Originating in San Francisco’s Italian-American community, this savory fish stew (pronounced chuh-PEA-no) can be adapted to accommodate almost any available seafood, such as crab claws, scallops, mussels, squid, or lobster. The key is variety. Don’t skip the sourdough toasts — you’ll want something to sop up the briny tomato broth.
3 tablespoons olive oil
1 medium onion, chopped
3 cloves garlic, finely chopped
Salt, to taste
½ teaspoon crushed red pepper flakes
2 tablespoons tomato paste
1 can (28 ounces) diced tomatoes
1½ cups dry white wine
2 bottles (8 ounces) clam juice
12 countneck clams
1 pound medium shrimp, peeled and deveined with tail on
1½ pounds firm white fish fillet (such as halibut), skinned and cut into 3-inch chunks
¼ cup chopped flat-leaf parsley
1. In a wide, heavy pot over medium heat, add the olive oil, onion, garlic, and a generous pinch of salt. Cook for 4-5 minutes, stirring occasionally, until onions are soft and translucent. Add the crushed red pepper and tomato paste and continue to cook for another 3 minutes. Add the diced tomatoes with their juices, wine, and clam juice, and bring to a boil. Reduce heat to low, cover, and simmer for 30 minutes. This can be done up to 2 hours ahead of time and kept warm, or done the day before and refrigerated.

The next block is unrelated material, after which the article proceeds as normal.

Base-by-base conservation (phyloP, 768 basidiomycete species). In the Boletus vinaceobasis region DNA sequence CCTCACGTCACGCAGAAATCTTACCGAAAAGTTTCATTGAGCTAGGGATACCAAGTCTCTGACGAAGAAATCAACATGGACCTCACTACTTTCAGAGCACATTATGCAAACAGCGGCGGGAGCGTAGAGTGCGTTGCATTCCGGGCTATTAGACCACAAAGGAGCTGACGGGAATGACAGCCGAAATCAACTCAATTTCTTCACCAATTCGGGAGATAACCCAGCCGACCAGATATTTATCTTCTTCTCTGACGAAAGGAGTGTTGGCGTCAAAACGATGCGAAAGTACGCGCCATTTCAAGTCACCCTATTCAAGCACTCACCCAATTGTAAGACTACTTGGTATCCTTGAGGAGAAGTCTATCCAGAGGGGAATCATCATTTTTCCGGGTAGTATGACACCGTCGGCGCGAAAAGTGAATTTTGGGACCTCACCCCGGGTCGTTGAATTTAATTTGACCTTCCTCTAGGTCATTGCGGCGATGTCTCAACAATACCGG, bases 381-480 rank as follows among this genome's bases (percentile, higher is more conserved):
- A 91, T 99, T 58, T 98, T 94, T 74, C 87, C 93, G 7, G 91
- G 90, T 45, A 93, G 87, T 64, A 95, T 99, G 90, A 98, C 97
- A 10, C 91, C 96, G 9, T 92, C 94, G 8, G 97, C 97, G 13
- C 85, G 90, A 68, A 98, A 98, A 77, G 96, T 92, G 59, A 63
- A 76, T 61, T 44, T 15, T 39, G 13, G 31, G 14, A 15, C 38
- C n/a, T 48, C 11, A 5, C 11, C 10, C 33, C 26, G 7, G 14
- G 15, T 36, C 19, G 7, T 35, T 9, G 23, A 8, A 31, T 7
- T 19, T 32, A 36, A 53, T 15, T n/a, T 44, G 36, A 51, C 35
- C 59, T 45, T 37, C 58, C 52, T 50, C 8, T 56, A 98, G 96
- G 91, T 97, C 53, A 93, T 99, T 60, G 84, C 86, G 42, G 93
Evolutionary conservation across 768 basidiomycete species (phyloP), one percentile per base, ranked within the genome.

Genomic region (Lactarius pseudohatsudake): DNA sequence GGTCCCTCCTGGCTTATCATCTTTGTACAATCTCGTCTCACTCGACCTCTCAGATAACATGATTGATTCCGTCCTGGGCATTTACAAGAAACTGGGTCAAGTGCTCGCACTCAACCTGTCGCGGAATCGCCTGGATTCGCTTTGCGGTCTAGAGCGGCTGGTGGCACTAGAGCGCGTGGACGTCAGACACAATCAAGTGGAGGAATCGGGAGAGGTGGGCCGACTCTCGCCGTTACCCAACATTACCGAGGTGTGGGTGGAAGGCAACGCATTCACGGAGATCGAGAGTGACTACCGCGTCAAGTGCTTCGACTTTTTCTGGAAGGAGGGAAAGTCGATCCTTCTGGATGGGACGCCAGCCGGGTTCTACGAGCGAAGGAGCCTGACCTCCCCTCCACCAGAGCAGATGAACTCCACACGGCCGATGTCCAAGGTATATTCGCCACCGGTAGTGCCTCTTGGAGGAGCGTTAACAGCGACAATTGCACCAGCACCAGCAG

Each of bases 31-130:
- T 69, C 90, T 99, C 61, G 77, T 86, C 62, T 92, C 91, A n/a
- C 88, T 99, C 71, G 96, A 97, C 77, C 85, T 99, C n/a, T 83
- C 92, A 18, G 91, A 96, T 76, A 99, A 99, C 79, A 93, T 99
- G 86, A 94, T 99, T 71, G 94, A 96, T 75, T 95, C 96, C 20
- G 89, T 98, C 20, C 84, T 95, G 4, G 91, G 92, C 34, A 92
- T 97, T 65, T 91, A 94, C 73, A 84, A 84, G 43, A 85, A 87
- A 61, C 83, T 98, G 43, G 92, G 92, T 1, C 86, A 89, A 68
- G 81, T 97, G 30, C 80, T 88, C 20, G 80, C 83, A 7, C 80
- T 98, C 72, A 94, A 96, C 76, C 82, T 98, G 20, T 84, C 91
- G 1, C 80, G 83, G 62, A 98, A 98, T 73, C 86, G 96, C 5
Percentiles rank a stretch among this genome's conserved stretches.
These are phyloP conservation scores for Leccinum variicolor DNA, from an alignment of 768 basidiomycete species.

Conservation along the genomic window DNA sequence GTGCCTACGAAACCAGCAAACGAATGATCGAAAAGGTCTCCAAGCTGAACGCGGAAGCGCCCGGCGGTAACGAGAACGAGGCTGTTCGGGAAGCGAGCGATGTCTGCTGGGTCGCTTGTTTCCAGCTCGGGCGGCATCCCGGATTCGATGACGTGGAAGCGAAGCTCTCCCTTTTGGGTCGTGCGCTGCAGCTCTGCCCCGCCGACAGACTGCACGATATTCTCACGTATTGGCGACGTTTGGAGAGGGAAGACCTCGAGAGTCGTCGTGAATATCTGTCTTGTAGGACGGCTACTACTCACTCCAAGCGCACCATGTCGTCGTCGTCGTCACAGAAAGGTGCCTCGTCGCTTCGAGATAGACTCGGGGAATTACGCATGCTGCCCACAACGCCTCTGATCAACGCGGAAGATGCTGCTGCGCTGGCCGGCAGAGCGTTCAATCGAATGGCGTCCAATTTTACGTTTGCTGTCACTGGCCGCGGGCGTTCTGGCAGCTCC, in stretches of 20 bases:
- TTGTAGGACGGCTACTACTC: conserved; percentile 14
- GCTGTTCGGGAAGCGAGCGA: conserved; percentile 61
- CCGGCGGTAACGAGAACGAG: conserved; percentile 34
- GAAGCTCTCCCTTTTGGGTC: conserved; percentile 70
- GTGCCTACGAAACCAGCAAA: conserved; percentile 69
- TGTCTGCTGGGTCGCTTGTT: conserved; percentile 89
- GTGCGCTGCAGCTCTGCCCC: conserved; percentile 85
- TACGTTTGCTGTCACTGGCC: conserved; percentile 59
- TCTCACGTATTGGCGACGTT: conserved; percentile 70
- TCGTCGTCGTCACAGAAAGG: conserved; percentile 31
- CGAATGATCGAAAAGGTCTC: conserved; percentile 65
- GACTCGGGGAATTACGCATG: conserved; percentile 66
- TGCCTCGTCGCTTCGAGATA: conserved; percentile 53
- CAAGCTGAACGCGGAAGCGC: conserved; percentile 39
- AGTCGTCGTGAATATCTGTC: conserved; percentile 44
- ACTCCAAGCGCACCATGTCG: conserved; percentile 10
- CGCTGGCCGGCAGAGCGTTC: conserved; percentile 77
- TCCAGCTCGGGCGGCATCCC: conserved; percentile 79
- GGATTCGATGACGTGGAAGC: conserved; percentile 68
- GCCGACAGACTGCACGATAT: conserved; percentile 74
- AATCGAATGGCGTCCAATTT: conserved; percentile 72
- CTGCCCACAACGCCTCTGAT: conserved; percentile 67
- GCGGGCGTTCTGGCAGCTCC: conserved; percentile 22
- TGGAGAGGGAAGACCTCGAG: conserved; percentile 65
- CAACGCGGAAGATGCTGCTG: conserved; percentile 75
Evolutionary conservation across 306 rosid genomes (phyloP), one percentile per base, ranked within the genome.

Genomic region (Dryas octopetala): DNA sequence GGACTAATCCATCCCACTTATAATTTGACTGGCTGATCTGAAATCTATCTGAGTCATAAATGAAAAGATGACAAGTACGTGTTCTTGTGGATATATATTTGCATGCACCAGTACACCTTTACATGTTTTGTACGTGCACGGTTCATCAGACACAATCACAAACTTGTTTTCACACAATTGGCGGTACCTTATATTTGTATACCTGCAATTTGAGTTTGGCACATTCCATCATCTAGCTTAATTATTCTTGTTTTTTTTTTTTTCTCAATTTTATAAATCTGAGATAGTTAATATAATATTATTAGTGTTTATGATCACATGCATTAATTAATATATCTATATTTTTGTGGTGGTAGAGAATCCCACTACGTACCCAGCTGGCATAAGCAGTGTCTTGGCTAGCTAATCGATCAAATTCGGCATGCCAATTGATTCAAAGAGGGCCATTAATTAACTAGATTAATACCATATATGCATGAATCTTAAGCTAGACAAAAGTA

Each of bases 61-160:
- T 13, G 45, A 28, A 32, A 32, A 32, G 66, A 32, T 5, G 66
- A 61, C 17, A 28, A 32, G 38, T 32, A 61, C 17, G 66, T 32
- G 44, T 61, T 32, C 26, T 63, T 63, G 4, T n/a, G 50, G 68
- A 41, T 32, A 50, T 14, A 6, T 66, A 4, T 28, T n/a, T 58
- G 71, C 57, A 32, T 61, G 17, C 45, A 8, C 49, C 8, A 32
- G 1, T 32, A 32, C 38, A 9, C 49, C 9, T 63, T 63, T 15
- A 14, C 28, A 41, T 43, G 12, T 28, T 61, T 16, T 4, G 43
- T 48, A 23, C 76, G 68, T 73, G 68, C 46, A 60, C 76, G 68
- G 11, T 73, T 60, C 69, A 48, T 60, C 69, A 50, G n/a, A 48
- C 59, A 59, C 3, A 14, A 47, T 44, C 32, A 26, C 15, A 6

2. About 15 minutes before you want to eat, return the broth to medium heat and bring to a simmer. Add the clams and cook until they are just beginning to open, about 3 minutes. Add the shrimp and fish and continue to cook until shrimp are pink and fish is firm and white. Taste the broth and add more salt if you like. Serve immediately, garnished with chopped parsley and sourdough garlic toasts.
Olive oil (for the pan)
1 loaf crusty sourdough bread, cut into ¾-inch slices
1 clove garlic, cut in half
1. In a heavy skillet over medium heat, add enough olive oil to coat the bottom of the pan. Once it is shimmering, add as many slices of bread as will fit in one layer. Cook on both sides until brown and toasted.
2. Repeat with remaining bread and additional oil. Rub each slice with the cut side of garlic clove.
By Claudia Catalano. Originally published in The Boston Globe.